Blues on the other hand, evolved into specifics forms: the three-line poetic stanza form of poetry and. It uses the I, IV, and V chords throughout the song form. The most common form of the blues is a 12-bar pattern of chord changes, which result in a repeated twelve-bar chord progression. This is commonly known as the 12-bar blues (Willougby, 2010). The typical and predictable four-or-eight units bar in country songs have two components: first, a musical phrase generated by a melodic and harmonic motion, and second, a metric framework (Calin, 2003).

While country music melodic phrases can be identified intuitively, generally aligning with individual lines of text in the vocal delivery, by contrast, the blues, as a gradually emerging synthesis of field hollers, work songs, prison songs, was best served by the banjo and guitar. Each musical phrase has a point of initiating a motion toward its conclusion, and an arrival on melodic cadence, or point of rest. Country music emphasized first of all the story, then the voice, and last the arrangement (Schuller, 1986).

The blues structure, like ragtime, was an admixture African influence the-call-and response, where the lead vocalist's musical and verbal improvisations with a fixed refrain, sung in unison with a harmonizing or polyphonic elaboration and European harmonically derived functional form. The first harmonic accompaniment was on a homes instrument like banjos, made by stretching dried raccoon skins over a guard and using wire strings or even horse hair and have been inspired by use of the guitar as an accompaniment (Palmer, 1982).

In contrast, the melody in country music occurs over a metric framework consisting of regularly recurring pulses in time with similarly regularly recurring accents grouping the pulses in twos, threes and/or fours (generating duple, triple, or quadruple meter); meter, which is ongoing pattern of regularly spaced points in time with downbeats and relative strength and weakness of beats in a repeating regular pattern (Akernson Wolf, 2000).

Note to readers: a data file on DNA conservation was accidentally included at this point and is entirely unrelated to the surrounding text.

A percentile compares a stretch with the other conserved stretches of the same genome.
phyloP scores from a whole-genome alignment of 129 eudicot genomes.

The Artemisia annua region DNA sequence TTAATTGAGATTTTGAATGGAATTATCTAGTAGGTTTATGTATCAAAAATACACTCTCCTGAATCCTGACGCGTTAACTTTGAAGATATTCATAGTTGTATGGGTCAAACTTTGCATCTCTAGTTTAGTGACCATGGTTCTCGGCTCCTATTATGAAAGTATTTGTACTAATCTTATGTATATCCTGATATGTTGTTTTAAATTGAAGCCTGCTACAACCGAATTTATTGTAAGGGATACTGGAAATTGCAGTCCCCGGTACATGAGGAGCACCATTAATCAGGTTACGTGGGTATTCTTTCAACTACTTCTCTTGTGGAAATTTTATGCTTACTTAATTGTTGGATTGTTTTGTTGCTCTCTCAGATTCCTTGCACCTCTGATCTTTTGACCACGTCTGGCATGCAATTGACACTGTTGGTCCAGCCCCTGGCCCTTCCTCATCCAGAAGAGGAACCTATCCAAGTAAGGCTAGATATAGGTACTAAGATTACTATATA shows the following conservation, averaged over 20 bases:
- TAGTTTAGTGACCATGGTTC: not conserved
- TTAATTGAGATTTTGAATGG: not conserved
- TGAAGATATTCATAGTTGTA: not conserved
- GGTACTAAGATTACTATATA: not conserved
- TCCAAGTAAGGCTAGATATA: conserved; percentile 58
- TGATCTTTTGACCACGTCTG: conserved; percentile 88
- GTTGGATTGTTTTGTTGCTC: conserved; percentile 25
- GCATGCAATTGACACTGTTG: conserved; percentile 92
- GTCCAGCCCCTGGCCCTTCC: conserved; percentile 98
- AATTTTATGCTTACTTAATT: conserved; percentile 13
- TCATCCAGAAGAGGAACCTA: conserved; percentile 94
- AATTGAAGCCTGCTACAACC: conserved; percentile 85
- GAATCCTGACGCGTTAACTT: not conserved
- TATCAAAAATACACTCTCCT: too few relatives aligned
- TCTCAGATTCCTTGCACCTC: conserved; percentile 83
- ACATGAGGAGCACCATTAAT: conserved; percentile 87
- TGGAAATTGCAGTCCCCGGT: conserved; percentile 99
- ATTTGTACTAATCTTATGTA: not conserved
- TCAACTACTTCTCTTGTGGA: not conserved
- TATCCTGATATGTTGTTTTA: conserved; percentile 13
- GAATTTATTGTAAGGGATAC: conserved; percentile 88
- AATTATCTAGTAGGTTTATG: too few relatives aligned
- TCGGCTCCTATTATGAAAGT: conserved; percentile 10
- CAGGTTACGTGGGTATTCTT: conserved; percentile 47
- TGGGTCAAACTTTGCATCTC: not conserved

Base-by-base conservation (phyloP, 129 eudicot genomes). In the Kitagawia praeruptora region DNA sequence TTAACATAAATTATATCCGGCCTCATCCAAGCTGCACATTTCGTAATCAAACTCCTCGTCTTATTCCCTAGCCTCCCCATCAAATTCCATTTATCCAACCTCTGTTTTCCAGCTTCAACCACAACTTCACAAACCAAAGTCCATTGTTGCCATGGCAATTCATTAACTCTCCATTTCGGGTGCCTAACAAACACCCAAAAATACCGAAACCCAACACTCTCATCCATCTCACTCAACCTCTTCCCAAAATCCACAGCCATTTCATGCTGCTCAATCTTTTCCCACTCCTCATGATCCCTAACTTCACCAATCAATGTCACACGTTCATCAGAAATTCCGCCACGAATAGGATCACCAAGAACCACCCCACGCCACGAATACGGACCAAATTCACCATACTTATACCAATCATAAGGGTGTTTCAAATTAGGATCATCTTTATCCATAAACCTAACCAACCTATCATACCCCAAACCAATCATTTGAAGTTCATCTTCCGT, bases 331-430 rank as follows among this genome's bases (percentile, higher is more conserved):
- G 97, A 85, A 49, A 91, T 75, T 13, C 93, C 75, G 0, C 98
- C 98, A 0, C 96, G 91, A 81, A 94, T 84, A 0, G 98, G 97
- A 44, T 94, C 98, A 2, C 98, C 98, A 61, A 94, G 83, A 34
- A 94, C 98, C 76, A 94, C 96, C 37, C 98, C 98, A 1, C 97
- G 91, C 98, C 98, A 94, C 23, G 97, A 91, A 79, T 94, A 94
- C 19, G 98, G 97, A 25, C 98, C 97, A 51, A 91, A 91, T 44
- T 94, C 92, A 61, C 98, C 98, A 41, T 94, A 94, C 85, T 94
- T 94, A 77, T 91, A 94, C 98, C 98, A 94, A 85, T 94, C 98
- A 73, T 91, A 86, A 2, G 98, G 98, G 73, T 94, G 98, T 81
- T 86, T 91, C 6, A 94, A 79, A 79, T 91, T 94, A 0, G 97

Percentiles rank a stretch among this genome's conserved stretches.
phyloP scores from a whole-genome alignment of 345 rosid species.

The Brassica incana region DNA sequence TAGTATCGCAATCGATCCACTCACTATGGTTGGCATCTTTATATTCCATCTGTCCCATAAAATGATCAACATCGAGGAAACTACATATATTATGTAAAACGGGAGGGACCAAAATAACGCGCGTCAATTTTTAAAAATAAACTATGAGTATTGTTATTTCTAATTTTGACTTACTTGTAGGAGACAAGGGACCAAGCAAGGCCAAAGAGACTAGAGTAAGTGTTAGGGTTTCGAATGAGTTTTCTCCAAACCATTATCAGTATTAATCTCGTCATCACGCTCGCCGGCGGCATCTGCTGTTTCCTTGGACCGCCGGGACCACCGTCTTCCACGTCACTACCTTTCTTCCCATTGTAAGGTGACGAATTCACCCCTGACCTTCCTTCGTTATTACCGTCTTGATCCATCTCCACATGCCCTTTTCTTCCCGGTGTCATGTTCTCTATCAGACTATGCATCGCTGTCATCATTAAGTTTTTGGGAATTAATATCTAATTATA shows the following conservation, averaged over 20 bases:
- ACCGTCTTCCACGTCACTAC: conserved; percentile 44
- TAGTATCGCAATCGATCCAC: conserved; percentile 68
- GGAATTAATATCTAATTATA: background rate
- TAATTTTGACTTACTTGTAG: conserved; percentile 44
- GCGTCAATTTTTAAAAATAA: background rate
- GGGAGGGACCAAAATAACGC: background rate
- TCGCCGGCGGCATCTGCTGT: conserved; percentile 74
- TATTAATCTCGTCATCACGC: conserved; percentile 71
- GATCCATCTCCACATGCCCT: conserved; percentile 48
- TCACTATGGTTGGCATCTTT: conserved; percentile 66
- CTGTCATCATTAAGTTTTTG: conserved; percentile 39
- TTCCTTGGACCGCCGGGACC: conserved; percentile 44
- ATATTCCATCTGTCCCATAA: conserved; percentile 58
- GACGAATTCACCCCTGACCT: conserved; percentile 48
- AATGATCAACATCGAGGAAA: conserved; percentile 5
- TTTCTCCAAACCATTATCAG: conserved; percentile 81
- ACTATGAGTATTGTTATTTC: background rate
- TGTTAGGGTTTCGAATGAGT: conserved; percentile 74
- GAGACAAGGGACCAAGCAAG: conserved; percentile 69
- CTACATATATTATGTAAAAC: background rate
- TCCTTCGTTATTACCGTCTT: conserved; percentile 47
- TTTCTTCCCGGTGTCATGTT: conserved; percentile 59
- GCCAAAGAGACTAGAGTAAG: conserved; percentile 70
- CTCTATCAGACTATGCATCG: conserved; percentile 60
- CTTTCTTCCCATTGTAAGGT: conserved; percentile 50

Although there were some similarities in the music instruments used by blues and country music, my hypothesis has proved a vast difference in structures and styles. Furthermore, the blues remain, even to this day, a formalized expression. It offers a simpler harmonic progression in a shorter form, whereas country developed a lengthy three-part forms including modulations, each part of which in itself consist of a relatively sophisticated harmonic progression. Moreover the fast tempos of country left little room for rhythmic and reflective freedoms preserved in the blues. Thus, when the blues became formalized as eight-twelve or sixteen-bar structure in a European derived 4/4 meter its unique simplicity left enough room to preserve a number of African rhythmic-melodic characteristics. The blues were improvised and as such were more successful in preserving the original and melodic patterns of African music.